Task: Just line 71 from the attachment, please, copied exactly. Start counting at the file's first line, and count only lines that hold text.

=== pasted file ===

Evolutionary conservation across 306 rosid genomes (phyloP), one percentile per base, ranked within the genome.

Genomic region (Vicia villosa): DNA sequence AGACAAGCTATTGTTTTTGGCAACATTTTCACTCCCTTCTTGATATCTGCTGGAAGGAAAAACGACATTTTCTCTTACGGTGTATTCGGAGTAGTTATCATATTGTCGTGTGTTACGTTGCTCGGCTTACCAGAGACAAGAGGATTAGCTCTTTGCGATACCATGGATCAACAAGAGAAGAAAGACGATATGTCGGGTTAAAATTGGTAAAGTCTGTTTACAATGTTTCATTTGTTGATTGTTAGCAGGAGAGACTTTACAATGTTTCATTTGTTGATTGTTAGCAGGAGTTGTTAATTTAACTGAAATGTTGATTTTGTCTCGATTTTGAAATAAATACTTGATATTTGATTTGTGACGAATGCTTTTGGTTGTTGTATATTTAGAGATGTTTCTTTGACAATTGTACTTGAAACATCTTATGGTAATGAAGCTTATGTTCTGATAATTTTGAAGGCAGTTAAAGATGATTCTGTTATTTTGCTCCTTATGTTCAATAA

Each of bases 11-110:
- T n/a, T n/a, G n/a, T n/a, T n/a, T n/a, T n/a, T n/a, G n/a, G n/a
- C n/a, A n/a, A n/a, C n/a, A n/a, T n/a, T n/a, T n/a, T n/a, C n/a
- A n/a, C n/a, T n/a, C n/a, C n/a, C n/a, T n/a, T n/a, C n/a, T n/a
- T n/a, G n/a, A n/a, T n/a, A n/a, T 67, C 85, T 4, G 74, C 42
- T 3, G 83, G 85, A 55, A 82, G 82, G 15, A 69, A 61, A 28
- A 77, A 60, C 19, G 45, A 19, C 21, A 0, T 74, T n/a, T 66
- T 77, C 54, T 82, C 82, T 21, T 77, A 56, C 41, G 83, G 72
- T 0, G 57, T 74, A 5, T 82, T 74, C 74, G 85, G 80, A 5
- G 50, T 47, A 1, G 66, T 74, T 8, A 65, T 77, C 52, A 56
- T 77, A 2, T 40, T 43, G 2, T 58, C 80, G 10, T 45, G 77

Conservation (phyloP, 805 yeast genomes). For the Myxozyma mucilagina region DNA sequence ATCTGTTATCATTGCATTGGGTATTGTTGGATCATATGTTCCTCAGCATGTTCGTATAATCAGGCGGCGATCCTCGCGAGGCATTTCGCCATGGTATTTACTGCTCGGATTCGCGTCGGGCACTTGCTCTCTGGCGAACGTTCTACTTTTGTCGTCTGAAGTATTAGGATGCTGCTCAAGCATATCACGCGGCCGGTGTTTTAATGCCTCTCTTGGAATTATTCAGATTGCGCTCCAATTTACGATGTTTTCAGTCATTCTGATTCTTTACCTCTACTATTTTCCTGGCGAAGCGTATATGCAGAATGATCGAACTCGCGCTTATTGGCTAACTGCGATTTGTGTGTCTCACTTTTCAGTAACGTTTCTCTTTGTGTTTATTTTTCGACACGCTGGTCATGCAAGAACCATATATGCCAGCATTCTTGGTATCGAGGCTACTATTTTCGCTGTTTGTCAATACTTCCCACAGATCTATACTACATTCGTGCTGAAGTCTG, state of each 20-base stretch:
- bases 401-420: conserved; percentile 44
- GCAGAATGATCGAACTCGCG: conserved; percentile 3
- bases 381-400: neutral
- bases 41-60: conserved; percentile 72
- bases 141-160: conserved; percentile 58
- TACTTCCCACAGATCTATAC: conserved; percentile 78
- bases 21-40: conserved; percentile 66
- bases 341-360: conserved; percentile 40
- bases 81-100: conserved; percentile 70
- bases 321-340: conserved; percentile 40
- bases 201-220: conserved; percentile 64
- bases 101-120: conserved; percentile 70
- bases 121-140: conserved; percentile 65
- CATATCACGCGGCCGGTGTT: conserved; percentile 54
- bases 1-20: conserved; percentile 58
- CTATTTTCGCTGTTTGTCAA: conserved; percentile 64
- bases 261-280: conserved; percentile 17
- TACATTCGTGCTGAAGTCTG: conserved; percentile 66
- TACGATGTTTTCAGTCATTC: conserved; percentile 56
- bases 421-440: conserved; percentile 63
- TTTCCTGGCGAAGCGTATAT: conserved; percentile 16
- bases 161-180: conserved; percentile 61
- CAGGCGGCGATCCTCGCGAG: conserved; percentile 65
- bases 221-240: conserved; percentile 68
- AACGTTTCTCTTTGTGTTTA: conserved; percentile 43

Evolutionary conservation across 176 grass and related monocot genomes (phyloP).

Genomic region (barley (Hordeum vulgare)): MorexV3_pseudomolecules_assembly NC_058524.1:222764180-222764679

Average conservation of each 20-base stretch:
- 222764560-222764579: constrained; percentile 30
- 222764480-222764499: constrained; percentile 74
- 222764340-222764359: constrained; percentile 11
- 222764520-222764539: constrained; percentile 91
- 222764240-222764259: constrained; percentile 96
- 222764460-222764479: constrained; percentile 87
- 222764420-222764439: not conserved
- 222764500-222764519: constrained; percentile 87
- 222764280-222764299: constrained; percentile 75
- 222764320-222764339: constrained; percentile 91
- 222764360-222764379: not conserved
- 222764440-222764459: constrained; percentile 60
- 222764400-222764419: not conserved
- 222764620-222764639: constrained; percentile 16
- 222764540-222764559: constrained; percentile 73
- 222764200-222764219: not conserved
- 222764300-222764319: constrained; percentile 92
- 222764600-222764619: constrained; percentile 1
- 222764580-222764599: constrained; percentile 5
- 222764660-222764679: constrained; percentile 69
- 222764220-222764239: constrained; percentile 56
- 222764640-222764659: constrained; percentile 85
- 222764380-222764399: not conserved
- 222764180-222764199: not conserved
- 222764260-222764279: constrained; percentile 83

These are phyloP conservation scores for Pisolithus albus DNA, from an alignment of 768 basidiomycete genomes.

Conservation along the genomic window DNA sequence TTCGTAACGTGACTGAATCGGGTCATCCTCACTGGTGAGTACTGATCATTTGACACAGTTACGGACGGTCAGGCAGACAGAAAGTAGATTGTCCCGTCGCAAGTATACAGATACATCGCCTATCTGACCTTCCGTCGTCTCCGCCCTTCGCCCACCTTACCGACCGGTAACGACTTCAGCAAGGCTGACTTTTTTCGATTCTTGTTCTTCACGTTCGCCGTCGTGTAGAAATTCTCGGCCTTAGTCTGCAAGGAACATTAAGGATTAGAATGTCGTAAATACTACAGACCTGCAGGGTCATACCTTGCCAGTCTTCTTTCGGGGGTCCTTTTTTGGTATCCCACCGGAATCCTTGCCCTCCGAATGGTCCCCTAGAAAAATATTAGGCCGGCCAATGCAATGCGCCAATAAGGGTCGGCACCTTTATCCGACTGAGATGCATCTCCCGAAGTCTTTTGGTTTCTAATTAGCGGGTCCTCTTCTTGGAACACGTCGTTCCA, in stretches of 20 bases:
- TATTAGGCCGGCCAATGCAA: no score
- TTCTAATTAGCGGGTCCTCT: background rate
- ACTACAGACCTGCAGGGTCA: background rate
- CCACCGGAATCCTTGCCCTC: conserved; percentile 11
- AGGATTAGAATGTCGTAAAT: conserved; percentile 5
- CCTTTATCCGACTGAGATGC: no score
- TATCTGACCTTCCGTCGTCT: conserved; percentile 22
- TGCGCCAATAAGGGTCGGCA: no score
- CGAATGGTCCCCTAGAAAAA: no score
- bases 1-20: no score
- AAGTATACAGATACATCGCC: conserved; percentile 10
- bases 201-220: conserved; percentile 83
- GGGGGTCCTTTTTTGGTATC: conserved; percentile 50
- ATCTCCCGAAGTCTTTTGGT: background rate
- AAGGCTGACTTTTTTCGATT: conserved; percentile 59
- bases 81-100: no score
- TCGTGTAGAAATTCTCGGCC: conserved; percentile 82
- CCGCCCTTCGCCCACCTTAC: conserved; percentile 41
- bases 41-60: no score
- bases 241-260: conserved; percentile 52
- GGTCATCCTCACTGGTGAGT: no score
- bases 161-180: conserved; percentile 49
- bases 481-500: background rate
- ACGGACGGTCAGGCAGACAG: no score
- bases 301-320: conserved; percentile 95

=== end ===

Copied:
- TTCTAATTAGCGGGTCCTCT: background rate